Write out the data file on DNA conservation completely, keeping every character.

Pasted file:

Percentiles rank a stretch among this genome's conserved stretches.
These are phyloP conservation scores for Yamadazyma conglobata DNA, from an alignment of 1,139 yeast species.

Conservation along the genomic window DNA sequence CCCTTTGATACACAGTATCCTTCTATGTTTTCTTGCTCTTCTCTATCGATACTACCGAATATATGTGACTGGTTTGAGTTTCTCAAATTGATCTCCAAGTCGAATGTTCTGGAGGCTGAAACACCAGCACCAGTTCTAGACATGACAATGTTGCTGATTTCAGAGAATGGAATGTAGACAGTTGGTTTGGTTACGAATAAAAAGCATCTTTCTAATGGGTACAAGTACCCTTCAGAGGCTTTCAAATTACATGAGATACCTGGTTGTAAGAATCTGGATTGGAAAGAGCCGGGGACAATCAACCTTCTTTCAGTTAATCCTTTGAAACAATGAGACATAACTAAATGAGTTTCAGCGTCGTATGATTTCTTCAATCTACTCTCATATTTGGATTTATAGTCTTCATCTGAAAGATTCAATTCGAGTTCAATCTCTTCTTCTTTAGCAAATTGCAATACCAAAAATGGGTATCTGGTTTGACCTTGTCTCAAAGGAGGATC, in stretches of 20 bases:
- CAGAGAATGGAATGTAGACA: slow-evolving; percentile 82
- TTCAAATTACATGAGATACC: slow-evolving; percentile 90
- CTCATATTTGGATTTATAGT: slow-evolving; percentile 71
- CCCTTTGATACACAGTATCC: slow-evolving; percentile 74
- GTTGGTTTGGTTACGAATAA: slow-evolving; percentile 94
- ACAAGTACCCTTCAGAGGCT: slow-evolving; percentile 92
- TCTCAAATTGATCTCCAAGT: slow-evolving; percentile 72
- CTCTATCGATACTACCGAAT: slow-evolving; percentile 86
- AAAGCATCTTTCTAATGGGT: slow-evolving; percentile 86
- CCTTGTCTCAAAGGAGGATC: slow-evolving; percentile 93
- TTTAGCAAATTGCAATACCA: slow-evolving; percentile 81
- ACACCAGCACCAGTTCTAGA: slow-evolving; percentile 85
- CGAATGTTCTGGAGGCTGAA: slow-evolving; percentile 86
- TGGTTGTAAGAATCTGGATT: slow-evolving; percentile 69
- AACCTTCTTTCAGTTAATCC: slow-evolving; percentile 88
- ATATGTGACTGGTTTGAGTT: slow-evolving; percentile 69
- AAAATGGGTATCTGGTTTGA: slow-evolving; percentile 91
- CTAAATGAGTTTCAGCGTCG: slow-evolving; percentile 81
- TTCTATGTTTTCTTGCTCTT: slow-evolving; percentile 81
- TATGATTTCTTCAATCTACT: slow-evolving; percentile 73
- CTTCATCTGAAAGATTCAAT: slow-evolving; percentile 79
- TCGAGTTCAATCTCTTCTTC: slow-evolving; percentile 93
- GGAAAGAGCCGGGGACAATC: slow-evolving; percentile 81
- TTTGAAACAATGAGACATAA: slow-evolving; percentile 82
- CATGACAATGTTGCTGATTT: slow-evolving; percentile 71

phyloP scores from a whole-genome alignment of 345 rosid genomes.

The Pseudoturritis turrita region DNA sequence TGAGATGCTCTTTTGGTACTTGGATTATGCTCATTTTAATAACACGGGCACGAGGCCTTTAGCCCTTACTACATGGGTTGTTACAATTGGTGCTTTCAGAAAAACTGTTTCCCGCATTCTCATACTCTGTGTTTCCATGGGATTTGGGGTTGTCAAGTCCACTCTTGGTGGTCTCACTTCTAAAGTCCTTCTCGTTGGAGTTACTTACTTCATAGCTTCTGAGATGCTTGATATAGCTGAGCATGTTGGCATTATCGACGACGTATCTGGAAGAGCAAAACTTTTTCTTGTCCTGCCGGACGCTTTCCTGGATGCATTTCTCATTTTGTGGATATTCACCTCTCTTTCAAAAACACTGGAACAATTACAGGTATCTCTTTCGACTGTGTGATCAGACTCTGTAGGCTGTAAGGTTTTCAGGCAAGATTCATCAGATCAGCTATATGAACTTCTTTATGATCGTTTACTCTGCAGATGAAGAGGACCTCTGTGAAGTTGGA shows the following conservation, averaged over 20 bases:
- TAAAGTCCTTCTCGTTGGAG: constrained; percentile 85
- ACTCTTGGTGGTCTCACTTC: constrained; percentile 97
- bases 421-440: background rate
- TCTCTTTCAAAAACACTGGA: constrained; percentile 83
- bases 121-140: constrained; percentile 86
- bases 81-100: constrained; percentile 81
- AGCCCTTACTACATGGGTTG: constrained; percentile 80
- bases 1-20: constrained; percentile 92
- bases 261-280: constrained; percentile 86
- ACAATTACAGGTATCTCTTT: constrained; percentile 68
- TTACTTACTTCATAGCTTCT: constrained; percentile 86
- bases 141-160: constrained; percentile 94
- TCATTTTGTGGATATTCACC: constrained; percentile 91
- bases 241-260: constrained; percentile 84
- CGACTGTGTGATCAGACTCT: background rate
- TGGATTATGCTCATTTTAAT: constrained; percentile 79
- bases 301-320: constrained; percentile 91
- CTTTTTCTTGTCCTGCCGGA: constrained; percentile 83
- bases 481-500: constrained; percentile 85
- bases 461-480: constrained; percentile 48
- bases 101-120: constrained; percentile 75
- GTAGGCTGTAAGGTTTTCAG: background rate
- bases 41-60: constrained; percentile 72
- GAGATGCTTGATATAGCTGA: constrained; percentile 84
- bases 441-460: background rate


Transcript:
Percentiles rank a stretch among this genome's conserved stretches.
These are phyloP conservation scores for Yamadazyma conglobata DNA, from an alignment of 1,139 yeast species.

Conservation along the genomic window DNA sequence CCCTTTGATACACAGTATCCTTCTATGTTTTCTTGCTCTTCTCTATCGATACTACCGAATATATGTGACTGGTTTGAGTTTCTCAAATTGATCTCCAAGTCGAATGTTCTGGAGGCTGAAACACCAGCACCAGTTCTAGACATGACAATGTTGCTGATTTCAGAGAATGGAATGTAGACAGTTGGTTTGGTTACGAATAAAAAGCATCTTTCTAATGGGTACAAGTACCCTTCAGAGGCTTTCAAATTACATGAGATACCTGGTTGTAAGAATCTGGATTGGAAAGAGCCGGGGACAATCAACCTTCTTTCAGTTAATCCTTTGAAACAATGAGACATAACTAAATGAGTTTCAGCGTCGTATGATTTCTTCAATCTACTCTCATATTTGGATTTATAGTCTTCATCTGAAAGATTCAATTCGAGTTCAATCTCTTCTTCTTTAGCAAATTGCAATACCAAAAATGGGTATCTGGTTTGACCTTGTCTCAAAGGAGGATC, in stretches of 20 bases:
- CAGAGAATGGAATGTAGACA: slow-evolving; percentile 82
- TTCAAATTACATGAGATACC: slow-evolving; percentile 90
- CTCATATTTGGATTTATAGT: slow-evolving; percentile 71
- CCCTTTGATACACAGTATCC: slow-evolving; percentile 74
- GTTGGTTTGGTTACGAATAA: slow-evolving; percentile 94
- ACAAGTACCCTTCAGAGGCT: slow-evolving; percentile 92
- TCTCAAATTGATCTCCAAGT: slow-evolving; percentile 72
- CTCTATCGATACTACCGAAT: slow-evolving; percentile 86
- AAAGCATCTTTCTAATGGGT: slow-evolving; percentile 86
- CCTTGTCTCAAAGGAGGATC: slow-evolving; percentile 93
- TTTAGCAAATTGCAATACCA: slow-evolving; percentile 81
- ACACCAGCACCAGTTCTAGA: slow-evolving; percentile 85
- CGAATGTTCTGGAGGCTGAA: slow-evolving; percentile 86
- TGGTTGTAAGAATCTGGATT: slow-evolving; percentile 69
- AACCTTCTTTCAGTTAATCC: slow-evolving; percentile 88
- ATATGTGACTGGTTTGAGTT: slow-evolving; percentile 69
- AAAATGGGTATCTGGTTTGA: slow-evolving; percentile 91
- CTAAATGAGTTTCAGCGTCG: slow-evolving; percentile 81
- TTCTATGTTTTCTTGCTCTT: slow-evolving; percentile 81
- TATGATTTCTTCAATCTACT: slow-evolving; percentile 73
- CTTCATCTGAAAGATTCAAT: slow-evolving; percentile 79
- TCGAGTTCAATCTCTTCTTC: slow-evolving; percentile 93
- GGAAAGAGCCGGGGACAATC: slow-evolving; percentile 81
- TTTGAAACAATGAGACATAA: slow-evolving; percentile 82
- CATGACAATGTTGCTGATTT: slow-evolving; percentile 71

phyloP scores from a whole-genome alignment of 345 rosid genomes.

The Pseudoturritis turrita region DNA sequence TGAGATGCTCTTTTGGTACTTGGATTATGCTCATTTTAATAACACGGGCACGAGGCCTTTAGCCCTTACTACATGGGTTGTTACAATTGGTGCTTTCAGAAAAACTGTTTCCCGCATTCTCATACTCTGTGTTTCCATGGGATTTGGGGTTGTCAAGTCCACTCTTGGTGGTCTCACTTCTAAAGTCCTTCTCGTTGGAGTTACTTACTTCATAGCTTCTGAGATGCTTGATATAGCTGAGCATGTTGGCATTATCGACGACGTATCTGGAAGAGCAAAACTTTTTCTTGTCCTGCCGGACGCTTTCCTGGATGCATTTCTCATTTTGTGGATATTCACCTCTCTTTCAAAAACACTGGAACAATTACAGGTATCTCTTTCGACTGTGTGATCAGACTCTGTAGGCTGTAAGGTTTTCAGGCAAGATTCATCAGATCAGCTATATGAACTTCTTTATGATCGTTTACTCTGCAGATGAAGAGGACCTCTGTGAAGTTGGA shows the following conservation, averaged over 20 bases:
- TAAAGTCCTTCTCGTTGGAG: constrained; percentile 85
- ACTCTTGGTGGTCTCACTTC: constrained; percentile 97
- bases 421-440: background rate
- TCTCTTTCAAAAACACTGGA: constrained; percentile 83
- bases 121-140: constrained; percentile 86
- bases 81-100: constrained; percentile 81
- AGCCCTTACTACATGGGTTG: constrained; percentile 80
- bases 1-20: constrained; percentile 92
- bases 261-280: constrained; percentile 86
- ACAATTACAGGTATCTCTTT: constrained; percentile 68
- TTACTTACTTCATAGCTTCT: constrained; percentile 86
- bases 141-160: constrained; percentile 94
- TCATTTTGTGGATATTCACC: constrained; percentile 91
- bases 241-260: constrained; percentile 84
- CGACTGTGTGATCAGACTCT: background rate
- TGGATTATGCTCATTTTAAT: constrained; percentile 79
- bases 301-320: constrained; percentile 91
- CTTTTTCTTGTCCTGCCGGA: constrained; percentile 83
- bases 481-500: constrained; percentile 85
- bases 461-480: constrained; percentile 48
- bases 101-120: constrained; percentile 75
- GTAGGCTGTAAGGTTTTCAG: background rate
- bases 41-60: constrained; percentile 72
- GAGATGCTTGATATAGCTGA: constrained; percentile 84
- bases 441-460: background rate